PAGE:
According to ClimateBC modeling projections, the Clayoquot Sound region can expect the mean annual temperature to increase as much as 4°C by the 2080s under the more extreme scenario (A1F1: increasing emissions).
One of the most publicized impacts of global warming is a predicted acceleration of sea level rise. Water levels in San Francisco Bay could rise by 1.4 meters by the end of this century and flood over 330 square miles of low-lying shoreline property and $60 billion of property. The San Francisco Bay Conservation and Development Commission has formulated a broad outline of a comprehensive strategy for addressing climate change by reducing greenhouse gas emissions and adapting to sea level rise in the Bay Area region.
From the Executive Summary:Lewes, Delaware, with its strong history of hazard mitigation planning and preparedness is perfectly poised to take advantage of an increasing understanding of climate change impacts. It is already known that temperatures are rising, glaciers are retreating, snowpack is disappearing, spring is arriving earlier, and seas are rising. These changes will exacerbate hazards that are known to threaten Lewes today.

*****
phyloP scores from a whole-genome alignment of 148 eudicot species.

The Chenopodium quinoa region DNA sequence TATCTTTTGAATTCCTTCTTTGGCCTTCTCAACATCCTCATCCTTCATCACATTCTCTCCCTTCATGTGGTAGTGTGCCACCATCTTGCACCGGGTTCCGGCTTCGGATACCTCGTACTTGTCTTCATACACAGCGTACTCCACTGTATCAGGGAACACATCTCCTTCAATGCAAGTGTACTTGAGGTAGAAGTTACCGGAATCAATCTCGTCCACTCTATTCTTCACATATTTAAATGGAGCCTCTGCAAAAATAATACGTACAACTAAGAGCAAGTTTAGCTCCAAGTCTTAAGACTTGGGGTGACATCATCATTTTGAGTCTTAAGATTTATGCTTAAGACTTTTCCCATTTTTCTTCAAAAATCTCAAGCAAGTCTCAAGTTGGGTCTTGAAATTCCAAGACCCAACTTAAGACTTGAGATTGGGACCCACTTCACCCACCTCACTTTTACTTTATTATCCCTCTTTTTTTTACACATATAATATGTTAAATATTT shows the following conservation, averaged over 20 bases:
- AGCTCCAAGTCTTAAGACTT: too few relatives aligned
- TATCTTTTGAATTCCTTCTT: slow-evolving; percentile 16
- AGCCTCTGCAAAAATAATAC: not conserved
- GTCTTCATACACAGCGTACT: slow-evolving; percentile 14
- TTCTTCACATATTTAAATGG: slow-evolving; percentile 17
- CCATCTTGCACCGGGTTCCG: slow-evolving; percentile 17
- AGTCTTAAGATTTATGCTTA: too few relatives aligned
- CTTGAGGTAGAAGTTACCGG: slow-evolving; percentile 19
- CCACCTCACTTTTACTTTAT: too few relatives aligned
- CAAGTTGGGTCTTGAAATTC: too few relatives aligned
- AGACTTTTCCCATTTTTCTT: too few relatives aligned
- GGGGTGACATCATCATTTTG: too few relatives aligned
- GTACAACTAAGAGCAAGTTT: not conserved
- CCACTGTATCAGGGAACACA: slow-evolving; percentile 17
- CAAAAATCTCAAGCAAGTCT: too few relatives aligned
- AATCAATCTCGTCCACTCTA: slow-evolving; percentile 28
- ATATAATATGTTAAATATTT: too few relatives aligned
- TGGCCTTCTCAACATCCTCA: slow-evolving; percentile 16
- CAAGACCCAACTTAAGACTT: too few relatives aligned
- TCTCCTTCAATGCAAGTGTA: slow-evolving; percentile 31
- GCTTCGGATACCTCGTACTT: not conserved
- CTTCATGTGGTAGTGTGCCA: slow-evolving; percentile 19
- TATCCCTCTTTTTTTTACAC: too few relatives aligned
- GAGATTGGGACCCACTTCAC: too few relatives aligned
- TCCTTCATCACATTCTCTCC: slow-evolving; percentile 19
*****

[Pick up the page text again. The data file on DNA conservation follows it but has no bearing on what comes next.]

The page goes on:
According to ClimateBC projections, the Xeni Gwet’in Caretaker Area (XGCA) can expect to see increased warming (~+2.5°C) and precipitation (~+104 mm) by 2050. Seasonally, most of the temperature increase will occur in the winter and spring and most of the precipitation increase will occur during the fall and winter, with summers becoming drier overall.
The Lower Willamette region is located in northwestern Oregon and is predicted to experience climate changes including increases in temperature, extreme weather events, and reduced snowpack. To address these challenges, the Climate Leadership Initiative (CLI) conducted a series of workshops and published a report entitled “Building Climate Resiliency in the Lower Willamette Region of Western Oregon.” The report provides 40 multi-sector adaptation recommendations to prepare the Portland area for a changing climate.
Emerging from the famous Brundtland Report, Our Common Future, the National Round Table on the Environment and the Economy (NRTEE or Round Table) has become a model for convening diverse and competing interests around one table to create consensus ideas and viable suggestions for sustainable development. The NRTEE focuses on sustaining Canada’s prosperity without borrowing resources from future generations or compromising their ability to live securely.